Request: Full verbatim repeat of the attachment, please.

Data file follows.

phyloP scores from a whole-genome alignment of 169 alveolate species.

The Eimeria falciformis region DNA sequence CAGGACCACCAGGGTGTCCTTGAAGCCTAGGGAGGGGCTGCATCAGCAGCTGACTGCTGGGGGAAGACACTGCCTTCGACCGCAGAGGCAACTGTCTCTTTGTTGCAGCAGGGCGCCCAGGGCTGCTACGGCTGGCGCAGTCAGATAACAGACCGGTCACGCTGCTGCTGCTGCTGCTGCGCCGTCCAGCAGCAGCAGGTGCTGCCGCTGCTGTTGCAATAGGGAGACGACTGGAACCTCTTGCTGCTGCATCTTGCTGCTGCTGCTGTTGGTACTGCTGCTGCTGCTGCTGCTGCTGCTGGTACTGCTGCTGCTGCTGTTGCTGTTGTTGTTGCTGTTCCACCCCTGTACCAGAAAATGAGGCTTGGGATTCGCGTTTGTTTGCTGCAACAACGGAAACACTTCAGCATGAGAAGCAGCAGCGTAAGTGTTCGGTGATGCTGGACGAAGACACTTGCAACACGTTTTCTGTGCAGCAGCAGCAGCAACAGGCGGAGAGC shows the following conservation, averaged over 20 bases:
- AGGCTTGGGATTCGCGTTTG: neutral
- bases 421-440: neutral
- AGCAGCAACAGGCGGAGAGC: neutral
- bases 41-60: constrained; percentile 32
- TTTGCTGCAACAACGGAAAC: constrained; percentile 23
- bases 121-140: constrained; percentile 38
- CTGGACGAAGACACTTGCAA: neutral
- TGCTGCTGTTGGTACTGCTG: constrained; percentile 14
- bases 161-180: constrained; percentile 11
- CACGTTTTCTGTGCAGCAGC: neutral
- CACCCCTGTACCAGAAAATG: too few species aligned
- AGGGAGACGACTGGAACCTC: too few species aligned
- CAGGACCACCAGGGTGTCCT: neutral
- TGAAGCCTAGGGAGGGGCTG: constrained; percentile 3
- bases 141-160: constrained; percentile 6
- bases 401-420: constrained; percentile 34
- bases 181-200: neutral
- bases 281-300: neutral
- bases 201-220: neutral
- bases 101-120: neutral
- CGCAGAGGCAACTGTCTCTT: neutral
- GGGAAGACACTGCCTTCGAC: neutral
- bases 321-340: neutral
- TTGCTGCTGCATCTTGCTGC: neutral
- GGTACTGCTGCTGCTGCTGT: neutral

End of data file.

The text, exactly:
phyloP scores from a whole-genome alignment of 169 alveolate species.

The Eimeria falciformis region DNA sequence CAGGACCACCAGGGTGTCCTTGAAGCCTAGGGAGGGGCTGCATCAGCAGCTGACTGCTGGGGGAAGACACTGCCTTCGACCGCAGAGGCAACTGTCTCTTTGTTGCAGCAGGGCGCCCAGGGCTGCTACGGCTGGCGCAGTCAGATAACAGACCGGTCACGCTGCTGCTGCTGCTGCTGCGCCGTCCAGCAGCAGCAGGTGCTGCCGCTGCTGTTGCAATAGGGAGACGACTGGAACCTCTTGCTGCTGCATCTTGCTGCTGCTGCTGTTGGTACTGCTGCTGCTGCTGCTGCTGCTGCTGGTACTGCTGCTGCTGCTGTTGCTGTTGTTGTTGCTGTTCCACCCCTGTACCAGAAAATGAGGCTTGGGATTCGCGTTTGTTTGCTGCAACAACGGAAACACTTCAGCATGAGAAGCAGCAGCGTAAGTGTTCGGTGATGCTGGACGAAGACACTTGCAACACGTTTTCTGTGCAGCAGCAGCAGCAACAGGCGGAGAGC shows the following conservation, averaged over 20 bases:
- AGGCTTGGGATTCGCGTTTG: neutral
- bases 421-440: neutral
- AGCAGCAACAGGCGGAGAGC: neutral
- bases 41-60: constrained; percentile 32
- TTTGCTGCAACAACGGAAAC: constrained; percentile 23
- bases 121-140: constrained; percentile 38
- CTGGACGAAGACACTTGCAA: neutral
- TGCTGCTGTTGGTACTGCTG: constrained; percentile 14
- bases 161-180: constrained; percentile 11
- CACGTTTTCTGTGCAGCAGC: neutral
- CACCCCTGTACCAGAAAATG: too few species aligned
- AGGGAGACGACTGGAACCTC: too few species aligned
- CAGGACCACCAGGGTGTCCT: neutral
- TGAAGCCTAGGGAGGGGCTG: constrained; percentile 3
- bases 141-160: constrained; percentile 6
- bases 401-420: constrained; percentile 34
- bases 181-200: neutral
- bases 281-300: neutral
- bases 201-220: neutral
- bases 101-120: neutral
- CGCAGAGGCAACTGTCTCTT: neutral
- GGGAAGACACTGCCTTCGAC: neutral
- bases 321-340: neutral
- TTGCTGCTGCATCTTGCTGC: neutral
- GGTACTGCTGCTGCTGCTGT: neutral